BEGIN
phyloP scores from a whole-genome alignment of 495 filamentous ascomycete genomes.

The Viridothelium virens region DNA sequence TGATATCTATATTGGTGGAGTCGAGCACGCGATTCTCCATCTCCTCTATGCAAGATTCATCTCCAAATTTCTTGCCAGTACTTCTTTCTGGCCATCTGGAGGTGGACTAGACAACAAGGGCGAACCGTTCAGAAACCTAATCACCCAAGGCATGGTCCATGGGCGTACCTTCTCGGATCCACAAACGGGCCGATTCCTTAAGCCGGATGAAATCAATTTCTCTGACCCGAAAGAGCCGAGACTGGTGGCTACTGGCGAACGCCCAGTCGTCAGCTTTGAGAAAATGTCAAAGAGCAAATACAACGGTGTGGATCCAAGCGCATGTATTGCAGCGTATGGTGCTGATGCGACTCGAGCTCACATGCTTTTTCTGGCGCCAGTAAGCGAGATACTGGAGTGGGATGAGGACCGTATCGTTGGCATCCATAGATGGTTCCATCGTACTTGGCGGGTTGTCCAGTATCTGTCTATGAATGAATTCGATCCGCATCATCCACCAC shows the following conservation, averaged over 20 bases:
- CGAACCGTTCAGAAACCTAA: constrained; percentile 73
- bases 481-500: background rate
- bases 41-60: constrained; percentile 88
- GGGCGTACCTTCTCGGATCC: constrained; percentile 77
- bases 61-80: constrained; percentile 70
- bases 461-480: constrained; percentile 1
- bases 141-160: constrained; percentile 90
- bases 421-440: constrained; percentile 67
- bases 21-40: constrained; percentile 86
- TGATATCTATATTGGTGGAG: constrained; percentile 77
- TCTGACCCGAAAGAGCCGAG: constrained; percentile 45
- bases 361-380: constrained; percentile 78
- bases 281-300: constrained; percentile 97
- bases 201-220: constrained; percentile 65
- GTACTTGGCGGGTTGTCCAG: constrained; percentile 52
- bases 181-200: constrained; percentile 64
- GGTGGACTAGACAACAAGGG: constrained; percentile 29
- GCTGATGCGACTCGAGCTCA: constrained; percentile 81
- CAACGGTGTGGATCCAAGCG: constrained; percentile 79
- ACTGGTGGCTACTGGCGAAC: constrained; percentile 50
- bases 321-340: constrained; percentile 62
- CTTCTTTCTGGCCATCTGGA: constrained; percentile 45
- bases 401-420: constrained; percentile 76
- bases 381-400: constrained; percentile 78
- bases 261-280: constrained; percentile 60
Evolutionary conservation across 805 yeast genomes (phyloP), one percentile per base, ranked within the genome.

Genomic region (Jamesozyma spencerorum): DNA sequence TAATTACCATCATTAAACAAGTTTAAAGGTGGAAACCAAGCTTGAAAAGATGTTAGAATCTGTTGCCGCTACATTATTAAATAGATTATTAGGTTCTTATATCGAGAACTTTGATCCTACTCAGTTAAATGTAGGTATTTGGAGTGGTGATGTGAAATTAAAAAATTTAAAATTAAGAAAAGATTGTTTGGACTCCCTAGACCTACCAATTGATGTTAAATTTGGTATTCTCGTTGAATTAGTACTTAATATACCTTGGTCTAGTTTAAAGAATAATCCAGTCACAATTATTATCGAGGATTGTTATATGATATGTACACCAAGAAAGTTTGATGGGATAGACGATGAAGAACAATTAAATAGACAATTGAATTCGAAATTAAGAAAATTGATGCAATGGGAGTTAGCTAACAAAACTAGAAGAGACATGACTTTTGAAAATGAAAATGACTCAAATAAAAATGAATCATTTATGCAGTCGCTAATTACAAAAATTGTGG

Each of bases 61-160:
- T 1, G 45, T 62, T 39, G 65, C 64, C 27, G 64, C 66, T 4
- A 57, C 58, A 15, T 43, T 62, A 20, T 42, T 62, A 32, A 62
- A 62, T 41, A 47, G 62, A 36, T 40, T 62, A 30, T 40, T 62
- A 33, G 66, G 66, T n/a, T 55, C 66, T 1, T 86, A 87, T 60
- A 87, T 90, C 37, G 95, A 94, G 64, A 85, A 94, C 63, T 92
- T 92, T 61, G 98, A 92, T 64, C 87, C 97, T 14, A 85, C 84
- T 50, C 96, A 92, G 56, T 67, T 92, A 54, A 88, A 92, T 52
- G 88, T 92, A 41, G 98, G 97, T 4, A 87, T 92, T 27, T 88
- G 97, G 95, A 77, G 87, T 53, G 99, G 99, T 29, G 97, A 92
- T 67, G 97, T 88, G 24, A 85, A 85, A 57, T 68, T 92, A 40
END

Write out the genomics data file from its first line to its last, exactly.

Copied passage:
phyloP scores from a whole-genome alignment of 495 filamentous ascomycete genomes.

The Viridothelium virens region DNA sequence TGATATCTATATTGGTGGAGTCGAGCACGCGATTCTCCATCTCCTCTATGCAAGATTCATCTCCAAATTTCTTGCCAGTACTTCTTTCTGGCCATCTGGAGGTGGACTAGACAACAAGGGCGAACCGTTCAGAAACCTAATCACCCAAGGCATGGTCCATGGGCGTACCTTCTCGGATCCACAAACGGGCCGATTCCTTAAGCCGGATGAAATCAATTTCTCTGACCCGAAAGAGCCGAGACTGGTGGCTACTGGCGAACGCCCAGTCGTCAGCTTTGAGAAAATGTCAAAGAGCAAATACAACGGTGTGGATCCAAGCGCATGTATTGCAGCGTATGGTGCTGATGCGACTCGAGCTCACATGCTTTTTCTGGCGCCAGTAAGCGAGATACTGGAGTGGGATGAGGACCGTATCGTTGGCATCCATAGATGGTTCCATCGTACTTGGCGGGTTGTCCAGTATCTGTCTATGAATGAATTCGATCCGCATCATCCACCAC shows the following conservation, averaged over 20 bases:
- CGAACCGTTCAGAAACCTAA: constrained; percentile 73
- bases 481-500: background rate
- bases 41-60: constrained; percentile 88
- GGGCGTACCTTCTCGGATCC: constrained; percentile 77
- bases 61-80: constrained; percentile 70
- bases 461-480: constrained; percentile 1
- bases 141-160: constrained; percentile 90
- bases 421-440: constrained; percentile 67
- bases 21-40: constrained; percentile 86
- TGATATCTATATTGGTGGAG: constrained; percentile 77
- TCTGACCCGAAAGAGCCGAG: constrained; percentile 45
- bases 361-380: constrained; percentile 78
- bases 281-300: constrained; percentile 97
- bases 201-220: constrained; percentile 65
- GTACTTGGCGGGTTGTCCAG: constrained; percentile 52
- bases 181-200: constrained; percentile 64
- GGTGGACTAGACAACAAGGG: constrained; percentile 29
- GCTGATGCGACTCGAGCTCA: constrained; percentile 81
- CAACGGTGTGGATCCAAGCG: constrained; percentile 79
- ACTGGTGGCTACTGGCGAAC: constrained; percentile 50
- bases 321-340: constrained; percentile 62
- CTTCTTTCTGGCCATCTGGA: constrained; percentile 45
- bases 401-420: constrained; percentile 76
- bases 381-400: constrained; percentile 78
- bases 261-280: constrained; percentile 60
Evolutionary conservation across 805 yeast genomes (phyloP), one percentile per base, ranked within the genome.

Genomic region (Jamesozyma spencerorum): DNA sequence TAATTACCATCATTAAACAAGTTTAAAGGTGGAAACCAAGCTTGAAAAGATGTTAGAATCTGTTGCCGCTACATTATTAAATAGATTATTAGGTTCTTATATCGAGAACTTTGATCCTACTCAGTTAAATGTAGGTATTTGGAGTGGTGATGTGAAATTAAAAAATTTAAAATTAAGAAAAGATTGTTTGGACTCCCTAGACCTACCAATTGATGTTAAATTTGGTATTCTCGTTGAATTAGTACTTAATATACCTTGGTCTAGTTTAAAGAATAATCCAGTCACAATTATTATCGAGGATTGTTATATGATATGTACACCAAGAAAGTTTGATGGGATAGACGATGAAGAACAATTAAATAGACAATTGAATTCGAAATTAAGAAAATTGATGCAATGGGAGTTAGCTAACAAAACTAGAAGAGACATGACTTTTGAAAATGAAAATGACTCAAATAAAAATGAATCATTTATGCAGTCGCTAATTACAAAAATTGTGG

Each of bases 61-160:
- T 1, G 45, T 62, T 39, G 65, C 64, C 27, G 64, C 66, T 4
- A 57, C 58, A 15, T 43, T 62, A 20, T 42, T 62, A 32, A 62
- A 62, T 41, A 47, G 62, A 36, T 40, T 62, A 30, T 40, T 62
- A 33, G 66, G 66, T n/a, T 55, C 66, T 1, T 86, A 87, T 60
- A 87, T 90, C 37, G 95, A 94, G 64, A 85, A 94, C 63, T 92
- T 92, T 61, G 98, A 92, T 64, C 87, C 97, T 14, A 85, C 84
- T 50, C 96, A 92, G 56, T 67, T 92, A 54, A 88, A 92, T 52
- G 88, T 92, A 41, G 98, G 97, T 4, A 87, T 92, T 27, T 88
- G 97, G 95, A 77, G 87, T 53, G 99, G 99, T 29, G 97, A 92
- T 67, G 97, T 88, G 24, A 85, A 85, A 57, T 68, T 92, A 40